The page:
Since 2000, the AHCCS spending has increased by more than 147 percent in real dollars. Lured by the bait of federal matching funds, Arizona has discovered the hard way that the demand for free health care is completely insatiable. AHCCS now consumes 22 percent of the budget, with no end in sight for runaway costs. Arizona has serious spending commitments in transportation, criminal justice and education that will be imperiled by skyrocketing health care spending.

It is easy to imagine a state financed program that could avoid these perverse outcomes. Complying with Congressional micromanagement in the process, however, is not so easy.

Back to education: There is a move in the Legislature for more single-sex classes, the idea being that kids learn more in all-girl or all-boys schools -- as many private schools claim. What's your opinion on the idea? Isn't there some benefit from mixed classes in terms of socialization and preparation for "the real world?"

Single sex classes are precisely the sort of idea that ought not to be imposed on anyone, but should be allowed to either flourish or fail in a parental choice environment. My personal read of the research is that the approach holds promise, especially for boys in inner city schools. In a robust system of charter schools and private school choice, we could try new approaches and learn what works without forcing anyone into academic approaches with which they dont agree.

What's your view on AIMS? Have we turned into a teach-children-to-take-tests school system? And does anyone benefit from going through school for 12 years but not receiving a high school diploma?

Teaching to a set of academic standards isnt a problem. Teaching to the test items on a particular test is a farce. Sadly, I dont believe that AIMS currently represents a credible school improvement strategy. Items on the AIMS are over-exposed. Awareness of the actual test items opens the system up to teaching to the test.

On the diploma issue, we should eliminate social promotion, but at much earlier grades. No one benefits from spending over $8,000 per year on a childs education but not having him or her learn how to read- least of all the child. The nations report card finds that 44% of Arizona students havent learned even basic reading skills by fourth grade including 58% of Arizona Hispanics and (attention, complacent suburbanites) 29 percent of Anglos.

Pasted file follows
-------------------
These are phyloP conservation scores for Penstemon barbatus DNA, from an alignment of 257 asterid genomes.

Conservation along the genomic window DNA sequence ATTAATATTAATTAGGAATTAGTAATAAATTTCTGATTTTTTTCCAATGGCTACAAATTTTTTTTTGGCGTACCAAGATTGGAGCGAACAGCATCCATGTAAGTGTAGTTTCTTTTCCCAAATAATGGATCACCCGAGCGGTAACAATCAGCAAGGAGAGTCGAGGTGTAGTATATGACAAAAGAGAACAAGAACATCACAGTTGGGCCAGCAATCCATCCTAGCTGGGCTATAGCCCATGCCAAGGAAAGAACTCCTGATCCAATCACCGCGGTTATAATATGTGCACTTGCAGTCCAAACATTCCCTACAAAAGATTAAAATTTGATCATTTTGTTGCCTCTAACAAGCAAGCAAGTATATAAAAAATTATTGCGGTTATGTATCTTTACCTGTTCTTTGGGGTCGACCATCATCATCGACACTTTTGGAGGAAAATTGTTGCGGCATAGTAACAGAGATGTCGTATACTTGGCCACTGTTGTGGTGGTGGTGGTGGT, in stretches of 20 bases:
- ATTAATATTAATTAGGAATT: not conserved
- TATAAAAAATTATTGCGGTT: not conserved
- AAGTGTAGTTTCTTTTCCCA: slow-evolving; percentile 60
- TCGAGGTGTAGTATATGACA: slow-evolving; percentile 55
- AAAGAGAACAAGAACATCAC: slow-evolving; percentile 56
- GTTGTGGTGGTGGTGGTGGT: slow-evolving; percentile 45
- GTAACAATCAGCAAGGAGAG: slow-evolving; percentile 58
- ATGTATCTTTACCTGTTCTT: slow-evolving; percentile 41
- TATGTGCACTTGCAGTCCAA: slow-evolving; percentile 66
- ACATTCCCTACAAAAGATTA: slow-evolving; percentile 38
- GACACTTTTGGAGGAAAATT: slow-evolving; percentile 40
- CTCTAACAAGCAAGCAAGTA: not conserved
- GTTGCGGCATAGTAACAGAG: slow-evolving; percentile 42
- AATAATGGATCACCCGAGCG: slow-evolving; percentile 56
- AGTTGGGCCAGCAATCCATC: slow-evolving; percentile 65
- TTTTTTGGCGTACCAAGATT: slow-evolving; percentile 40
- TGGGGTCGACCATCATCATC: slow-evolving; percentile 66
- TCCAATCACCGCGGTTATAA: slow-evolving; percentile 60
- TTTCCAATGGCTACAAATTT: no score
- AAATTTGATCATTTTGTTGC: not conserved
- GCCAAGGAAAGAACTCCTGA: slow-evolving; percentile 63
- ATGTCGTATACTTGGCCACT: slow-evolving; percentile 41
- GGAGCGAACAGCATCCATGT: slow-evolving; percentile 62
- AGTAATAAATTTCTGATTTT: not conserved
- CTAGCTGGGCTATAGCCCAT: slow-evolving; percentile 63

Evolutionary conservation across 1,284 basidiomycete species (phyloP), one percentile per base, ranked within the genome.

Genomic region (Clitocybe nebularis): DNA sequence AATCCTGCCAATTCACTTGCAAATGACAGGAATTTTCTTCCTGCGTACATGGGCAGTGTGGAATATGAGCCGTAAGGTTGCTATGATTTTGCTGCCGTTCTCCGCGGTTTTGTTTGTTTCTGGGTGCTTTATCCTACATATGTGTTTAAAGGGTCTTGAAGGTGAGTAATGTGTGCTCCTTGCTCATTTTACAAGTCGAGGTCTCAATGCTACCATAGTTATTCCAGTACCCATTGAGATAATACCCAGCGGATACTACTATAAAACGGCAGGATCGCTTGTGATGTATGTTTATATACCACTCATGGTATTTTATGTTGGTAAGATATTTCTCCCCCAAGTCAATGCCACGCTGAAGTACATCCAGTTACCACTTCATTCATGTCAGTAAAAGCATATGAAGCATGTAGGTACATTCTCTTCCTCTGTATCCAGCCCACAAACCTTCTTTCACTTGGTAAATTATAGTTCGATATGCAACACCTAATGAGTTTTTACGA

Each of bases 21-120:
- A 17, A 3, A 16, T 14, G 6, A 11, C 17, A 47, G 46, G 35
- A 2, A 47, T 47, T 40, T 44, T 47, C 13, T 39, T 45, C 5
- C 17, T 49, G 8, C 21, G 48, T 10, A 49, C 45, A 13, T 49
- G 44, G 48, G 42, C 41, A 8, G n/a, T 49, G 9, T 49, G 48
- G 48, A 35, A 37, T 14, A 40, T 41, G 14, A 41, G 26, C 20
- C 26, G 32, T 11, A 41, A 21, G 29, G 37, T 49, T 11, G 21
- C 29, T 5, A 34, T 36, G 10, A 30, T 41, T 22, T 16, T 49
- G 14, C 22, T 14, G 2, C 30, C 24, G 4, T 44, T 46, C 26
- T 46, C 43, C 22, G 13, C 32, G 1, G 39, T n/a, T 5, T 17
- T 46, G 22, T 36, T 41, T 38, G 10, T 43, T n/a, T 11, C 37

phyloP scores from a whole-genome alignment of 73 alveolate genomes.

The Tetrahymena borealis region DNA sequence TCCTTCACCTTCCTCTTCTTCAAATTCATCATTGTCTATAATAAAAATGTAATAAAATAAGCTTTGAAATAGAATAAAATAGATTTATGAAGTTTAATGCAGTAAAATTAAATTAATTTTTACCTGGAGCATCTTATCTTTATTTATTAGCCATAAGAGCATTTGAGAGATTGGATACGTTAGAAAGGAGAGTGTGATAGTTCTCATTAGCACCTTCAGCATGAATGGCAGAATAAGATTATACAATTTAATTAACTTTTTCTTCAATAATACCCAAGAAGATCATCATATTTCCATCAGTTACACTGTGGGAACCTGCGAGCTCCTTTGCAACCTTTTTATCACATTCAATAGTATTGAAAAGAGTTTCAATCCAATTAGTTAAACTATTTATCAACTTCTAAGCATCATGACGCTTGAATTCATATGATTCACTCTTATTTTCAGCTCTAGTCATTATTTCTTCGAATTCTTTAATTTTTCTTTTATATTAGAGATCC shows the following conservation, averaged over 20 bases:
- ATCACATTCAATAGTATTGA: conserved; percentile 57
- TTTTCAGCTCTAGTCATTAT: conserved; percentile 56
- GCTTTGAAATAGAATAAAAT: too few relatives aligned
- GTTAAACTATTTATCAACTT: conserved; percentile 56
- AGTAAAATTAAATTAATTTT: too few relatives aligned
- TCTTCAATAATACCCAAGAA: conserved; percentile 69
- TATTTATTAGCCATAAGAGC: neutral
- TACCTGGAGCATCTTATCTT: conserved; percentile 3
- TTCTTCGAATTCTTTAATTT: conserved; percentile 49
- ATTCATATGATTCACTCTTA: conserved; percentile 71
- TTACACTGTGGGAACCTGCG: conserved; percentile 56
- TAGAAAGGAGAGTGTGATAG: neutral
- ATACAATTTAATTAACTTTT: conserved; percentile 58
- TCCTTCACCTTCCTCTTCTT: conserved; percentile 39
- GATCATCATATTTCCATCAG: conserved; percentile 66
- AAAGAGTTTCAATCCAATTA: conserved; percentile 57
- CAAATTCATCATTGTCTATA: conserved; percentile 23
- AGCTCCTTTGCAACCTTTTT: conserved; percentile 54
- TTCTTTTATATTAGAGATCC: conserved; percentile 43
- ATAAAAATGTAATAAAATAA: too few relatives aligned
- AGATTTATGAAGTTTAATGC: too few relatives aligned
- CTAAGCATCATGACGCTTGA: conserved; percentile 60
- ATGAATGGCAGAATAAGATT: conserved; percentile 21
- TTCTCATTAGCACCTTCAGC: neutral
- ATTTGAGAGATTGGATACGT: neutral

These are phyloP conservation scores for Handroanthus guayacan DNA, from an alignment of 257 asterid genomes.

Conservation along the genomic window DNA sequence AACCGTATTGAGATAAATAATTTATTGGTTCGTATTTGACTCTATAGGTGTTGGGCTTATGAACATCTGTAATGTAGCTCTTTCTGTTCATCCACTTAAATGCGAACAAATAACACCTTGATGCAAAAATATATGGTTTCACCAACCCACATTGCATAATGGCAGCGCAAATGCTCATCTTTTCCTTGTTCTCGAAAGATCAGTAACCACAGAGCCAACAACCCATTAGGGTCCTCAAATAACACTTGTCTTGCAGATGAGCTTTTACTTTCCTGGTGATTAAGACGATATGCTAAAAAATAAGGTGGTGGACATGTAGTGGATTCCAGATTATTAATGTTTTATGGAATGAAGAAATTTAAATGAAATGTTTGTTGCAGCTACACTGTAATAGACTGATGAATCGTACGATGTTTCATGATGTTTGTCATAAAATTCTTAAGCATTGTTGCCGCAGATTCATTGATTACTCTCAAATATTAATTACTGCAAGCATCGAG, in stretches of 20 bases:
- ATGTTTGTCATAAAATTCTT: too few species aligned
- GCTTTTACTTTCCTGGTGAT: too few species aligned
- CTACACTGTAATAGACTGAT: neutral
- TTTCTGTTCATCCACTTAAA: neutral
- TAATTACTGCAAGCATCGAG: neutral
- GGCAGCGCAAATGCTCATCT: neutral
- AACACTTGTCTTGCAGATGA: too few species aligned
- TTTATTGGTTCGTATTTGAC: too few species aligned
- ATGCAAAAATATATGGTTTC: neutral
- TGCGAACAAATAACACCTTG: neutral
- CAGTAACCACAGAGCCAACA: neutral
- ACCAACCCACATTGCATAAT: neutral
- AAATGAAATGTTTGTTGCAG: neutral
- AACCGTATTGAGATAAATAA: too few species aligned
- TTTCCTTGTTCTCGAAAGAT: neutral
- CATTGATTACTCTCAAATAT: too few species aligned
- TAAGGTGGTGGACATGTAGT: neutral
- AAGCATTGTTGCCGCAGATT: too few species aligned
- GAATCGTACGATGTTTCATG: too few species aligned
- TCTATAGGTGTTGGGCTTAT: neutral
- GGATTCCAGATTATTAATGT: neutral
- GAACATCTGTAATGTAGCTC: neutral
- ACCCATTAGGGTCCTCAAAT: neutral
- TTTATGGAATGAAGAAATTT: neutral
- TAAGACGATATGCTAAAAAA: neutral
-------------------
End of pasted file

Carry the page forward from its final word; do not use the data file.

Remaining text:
Arizona is in a budget crisis, due to the weakened economy. The Legislature appears ready to change its stance on capital financing for public schools -- a longtime Republican taboo. Is this a sign of desperation or creative problem-solving?

Desperation: Arizonas budget crisis comes from spending too much during the boom. Like most states, Arizona made huge new funding commitments during the boom times. Boom revenues are always temporary, state government spending less so. Essentially, we overspent and now find ourselves in an entirely predictable bind. If state funding had merely kept pace with inflation and population growth since 2002, the state would have a surplus of about $500 million now.

If we wanted to be creative about creating new school capacity, we would look at more charter school and private school alternatives. Charter schools operate without state facility funds, and school districts can authorize them and make use of commercially available space. Rather than piling up another $400 million in debt, the state should pass a moratorium on new school construction and school districts should authorize and open new charter schools.

Likewise, we have thousands of empty private school seats in Arizona that could be helping to relieve the pressure on overcrowded public schools.

What's are some of the biggest hurdles Arizona is facing in order to achieve excellence, and how can Arizona overcome those obstacles?

Arizona faces a crisis of imagination in just how much better our public schools can be. Florida has shown that a state can radically improve student learning. Florida enacted both top-down (tough testing) and bottom up (parental choice) reforms, and their scores have been soaring, led by improvements among minority students.

In 2007, Floridas Hispanic students outscored not only Arizonas statewide average for all students, but 14 other states as well, on the crucial 4th grade reading test. The maximum income for a family of 4 to qualify for a free or reduced lunch is $38,203, and 80% of these students live in families that earn less than $26,845 per year. Median family income in Arizona is $55,709.